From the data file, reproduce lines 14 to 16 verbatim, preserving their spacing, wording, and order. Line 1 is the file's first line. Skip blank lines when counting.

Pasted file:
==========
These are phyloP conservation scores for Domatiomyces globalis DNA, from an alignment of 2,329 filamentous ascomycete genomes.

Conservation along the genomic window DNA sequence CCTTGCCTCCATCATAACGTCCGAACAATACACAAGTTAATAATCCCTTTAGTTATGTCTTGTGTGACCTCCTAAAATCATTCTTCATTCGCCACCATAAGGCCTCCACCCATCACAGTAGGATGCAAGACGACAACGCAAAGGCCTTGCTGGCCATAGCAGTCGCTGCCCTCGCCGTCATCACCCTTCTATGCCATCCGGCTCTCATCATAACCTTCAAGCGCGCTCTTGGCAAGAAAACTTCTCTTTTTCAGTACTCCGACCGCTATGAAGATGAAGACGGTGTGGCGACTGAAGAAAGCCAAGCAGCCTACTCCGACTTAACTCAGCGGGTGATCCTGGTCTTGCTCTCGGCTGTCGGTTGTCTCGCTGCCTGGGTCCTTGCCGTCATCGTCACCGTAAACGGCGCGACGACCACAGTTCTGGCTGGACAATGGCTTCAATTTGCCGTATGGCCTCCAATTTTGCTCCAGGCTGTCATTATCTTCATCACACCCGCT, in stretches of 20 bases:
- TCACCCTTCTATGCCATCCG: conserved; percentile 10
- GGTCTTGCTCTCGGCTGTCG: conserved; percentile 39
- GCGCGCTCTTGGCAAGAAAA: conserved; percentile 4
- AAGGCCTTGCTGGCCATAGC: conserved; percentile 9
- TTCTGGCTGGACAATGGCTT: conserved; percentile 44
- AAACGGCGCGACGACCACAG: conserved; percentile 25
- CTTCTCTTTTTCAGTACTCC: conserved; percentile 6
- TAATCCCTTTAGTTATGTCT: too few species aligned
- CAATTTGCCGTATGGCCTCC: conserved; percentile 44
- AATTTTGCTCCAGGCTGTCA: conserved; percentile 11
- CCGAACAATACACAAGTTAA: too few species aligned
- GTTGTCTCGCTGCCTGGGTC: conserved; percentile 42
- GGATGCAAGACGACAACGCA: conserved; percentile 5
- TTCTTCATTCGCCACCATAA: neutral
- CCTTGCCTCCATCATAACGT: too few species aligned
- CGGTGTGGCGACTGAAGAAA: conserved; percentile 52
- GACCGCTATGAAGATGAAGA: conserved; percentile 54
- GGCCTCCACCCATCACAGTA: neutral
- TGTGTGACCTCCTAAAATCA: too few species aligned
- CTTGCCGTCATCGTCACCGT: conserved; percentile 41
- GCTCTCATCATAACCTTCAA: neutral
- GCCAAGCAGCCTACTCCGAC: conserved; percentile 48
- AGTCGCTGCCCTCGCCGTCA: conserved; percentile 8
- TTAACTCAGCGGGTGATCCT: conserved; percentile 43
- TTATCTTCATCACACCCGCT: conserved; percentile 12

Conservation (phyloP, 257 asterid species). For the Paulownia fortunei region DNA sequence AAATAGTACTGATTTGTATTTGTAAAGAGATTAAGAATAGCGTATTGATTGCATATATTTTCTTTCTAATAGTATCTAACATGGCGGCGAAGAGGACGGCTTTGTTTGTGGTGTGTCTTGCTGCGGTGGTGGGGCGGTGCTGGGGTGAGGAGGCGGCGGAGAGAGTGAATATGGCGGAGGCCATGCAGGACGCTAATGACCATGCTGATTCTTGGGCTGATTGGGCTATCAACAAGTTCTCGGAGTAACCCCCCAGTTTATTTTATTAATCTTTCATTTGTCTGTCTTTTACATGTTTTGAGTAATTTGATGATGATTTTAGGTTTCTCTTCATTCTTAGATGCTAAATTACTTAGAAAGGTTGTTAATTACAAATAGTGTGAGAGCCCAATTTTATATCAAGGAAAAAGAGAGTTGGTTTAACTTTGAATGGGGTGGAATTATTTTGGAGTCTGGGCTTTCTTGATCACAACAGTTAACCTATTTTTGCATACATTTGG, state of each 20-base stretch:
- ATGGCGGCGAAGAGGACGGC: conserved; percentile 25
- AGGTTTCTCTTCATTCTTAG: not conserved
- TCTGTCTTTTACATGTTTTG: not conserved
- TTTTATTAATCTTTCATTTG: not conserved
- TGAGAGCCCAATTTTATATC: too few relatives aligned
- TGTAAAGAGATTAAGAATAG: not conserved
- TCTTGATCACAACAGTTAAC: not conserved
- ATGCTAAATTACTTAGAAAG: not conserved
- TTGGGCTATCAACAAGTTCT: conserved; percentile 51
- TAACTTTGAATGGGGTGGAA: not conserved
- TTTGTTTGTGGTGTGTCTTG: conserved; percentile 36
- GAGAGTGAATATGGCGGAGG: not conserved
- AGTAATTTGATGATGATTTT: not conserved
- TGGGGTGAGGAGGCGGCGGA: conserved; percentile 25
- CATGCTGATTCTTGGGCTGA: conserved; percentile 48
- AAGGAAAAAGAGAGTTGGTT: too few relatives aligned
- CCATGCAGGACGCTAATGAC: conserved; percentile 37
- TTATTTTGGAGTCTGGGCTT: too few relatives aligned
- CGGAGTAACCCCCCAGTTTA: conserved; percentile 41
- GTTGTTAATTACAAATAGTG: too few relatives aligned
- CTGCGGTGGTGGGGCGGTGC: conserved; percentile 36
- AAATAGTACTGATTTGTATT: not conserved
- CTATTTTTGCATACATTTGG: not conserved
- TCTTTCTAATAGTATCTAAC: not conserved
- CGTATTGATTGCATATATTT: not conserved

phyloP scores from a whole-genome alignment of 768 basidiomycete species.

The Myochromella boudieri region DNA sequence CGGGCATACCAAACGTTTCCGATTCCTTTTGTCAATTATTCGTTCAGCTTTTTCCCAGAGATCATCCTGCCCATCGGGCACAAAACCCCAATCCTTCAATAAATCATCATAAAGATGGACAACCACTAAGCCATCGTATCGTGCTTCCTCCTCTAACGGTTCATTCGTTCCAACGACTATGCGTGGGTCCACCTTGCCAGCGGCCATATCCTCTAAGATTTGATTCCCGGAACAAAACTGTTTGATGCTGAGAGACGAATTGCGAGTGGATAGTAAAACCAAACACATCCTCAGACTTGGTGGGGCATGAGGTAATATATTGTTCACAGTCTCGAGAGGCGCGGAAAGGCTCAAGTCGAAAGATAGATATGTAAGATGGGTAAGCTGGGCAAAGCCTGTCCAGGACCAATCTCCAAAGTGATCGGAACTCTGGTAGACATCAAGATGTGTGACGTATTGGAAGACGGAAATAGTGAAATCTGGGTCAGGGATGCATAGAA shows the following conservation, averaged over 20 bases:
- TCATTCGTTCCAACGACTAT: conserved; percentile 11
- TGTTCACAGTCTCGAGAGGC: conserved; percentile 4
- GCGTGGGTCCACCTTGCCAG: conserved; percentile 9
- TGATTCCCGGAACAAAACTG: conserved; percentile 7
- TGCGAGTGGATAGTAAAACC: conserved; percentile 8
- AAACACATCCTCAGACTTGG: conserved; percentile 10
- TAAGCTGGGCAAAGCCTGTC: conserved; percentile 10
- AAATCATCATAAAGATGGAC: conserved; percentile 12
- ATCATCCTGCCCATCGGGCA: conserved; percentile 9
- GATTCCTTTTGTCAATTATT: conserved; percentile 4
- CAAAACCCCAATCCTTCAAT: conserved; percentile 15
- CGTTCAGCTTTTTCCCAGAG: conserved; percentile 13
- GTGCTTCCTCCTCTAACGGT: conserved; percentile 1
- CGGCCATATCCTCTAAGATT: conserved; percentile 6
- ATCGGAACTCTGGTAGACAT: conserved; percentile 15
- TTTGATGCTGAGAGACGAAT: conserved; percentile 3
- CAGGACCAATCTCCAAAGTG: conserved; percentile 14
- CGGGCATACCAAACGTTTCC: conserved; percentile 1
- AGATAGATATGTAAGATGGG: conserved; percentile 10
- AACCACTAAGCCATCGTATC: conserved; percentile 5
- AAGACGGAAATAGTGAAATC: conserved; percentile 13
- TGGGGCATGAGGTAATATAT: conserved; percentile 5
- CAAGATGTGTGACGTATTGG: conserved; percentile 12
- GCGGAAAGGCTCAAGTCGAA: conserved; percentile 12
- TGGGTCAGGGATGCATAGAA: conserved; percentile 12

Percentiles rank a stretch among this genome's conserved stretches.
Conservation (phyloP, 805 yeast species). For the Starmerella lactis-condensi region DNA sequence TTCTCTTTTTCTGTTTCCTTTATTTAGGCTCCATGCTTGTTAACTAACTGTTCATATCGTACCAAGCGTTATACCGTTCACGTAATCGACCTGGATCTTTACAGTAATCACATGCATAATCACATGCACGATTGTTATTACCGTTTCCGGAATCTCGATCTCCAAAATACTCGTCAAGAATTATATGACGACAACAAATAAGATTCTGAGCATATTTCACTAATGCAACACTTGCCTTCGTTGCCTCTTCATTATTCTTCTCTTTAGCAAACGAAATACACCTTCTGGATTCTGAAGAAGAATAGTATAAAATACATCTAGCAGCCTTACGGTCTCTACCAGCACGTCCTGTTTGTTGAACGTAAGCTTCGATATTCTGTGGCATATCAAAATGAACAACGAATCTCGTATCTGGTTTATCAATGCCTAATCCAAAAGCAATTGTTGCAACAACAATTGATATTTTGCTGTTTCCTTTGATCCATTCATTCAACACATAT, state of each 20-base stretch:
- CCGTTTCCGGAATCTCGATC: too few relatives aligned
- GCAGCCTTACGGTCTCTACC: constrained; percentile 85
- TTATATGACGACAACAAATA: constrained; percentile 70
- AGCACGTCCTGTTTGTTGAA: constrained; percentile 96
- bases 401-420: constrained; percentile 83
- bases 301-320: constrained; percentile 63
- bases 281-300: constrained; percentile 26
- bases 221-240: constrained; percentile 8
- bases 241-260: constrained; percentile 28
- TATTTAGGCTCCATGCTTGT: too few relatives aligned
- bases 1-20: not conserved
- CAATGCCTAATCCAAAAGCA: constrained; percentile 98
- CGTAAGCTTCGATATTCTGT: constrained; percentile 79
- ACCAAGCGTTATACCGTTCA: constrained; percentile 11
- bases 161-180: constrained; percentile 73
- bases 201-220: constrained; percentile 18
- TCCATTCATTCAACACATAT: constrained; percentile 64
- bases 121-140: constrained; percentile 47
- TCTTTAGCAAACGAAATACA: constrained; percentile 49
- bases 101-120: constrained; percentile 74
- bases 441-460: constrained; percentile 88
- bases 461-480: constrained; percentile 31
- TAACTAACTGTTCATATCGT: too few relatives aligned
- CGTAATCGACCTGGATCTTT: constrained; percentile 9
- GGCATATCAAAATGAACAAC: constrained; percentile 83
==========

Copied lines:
- GTTGTCTCGCTGCCTGGGTC: conserved; percentile 42
- GGATGCAAGACGACAACGCA: conserved; percentile 5
- TTCTTCATTCGCCACCATAA: neutral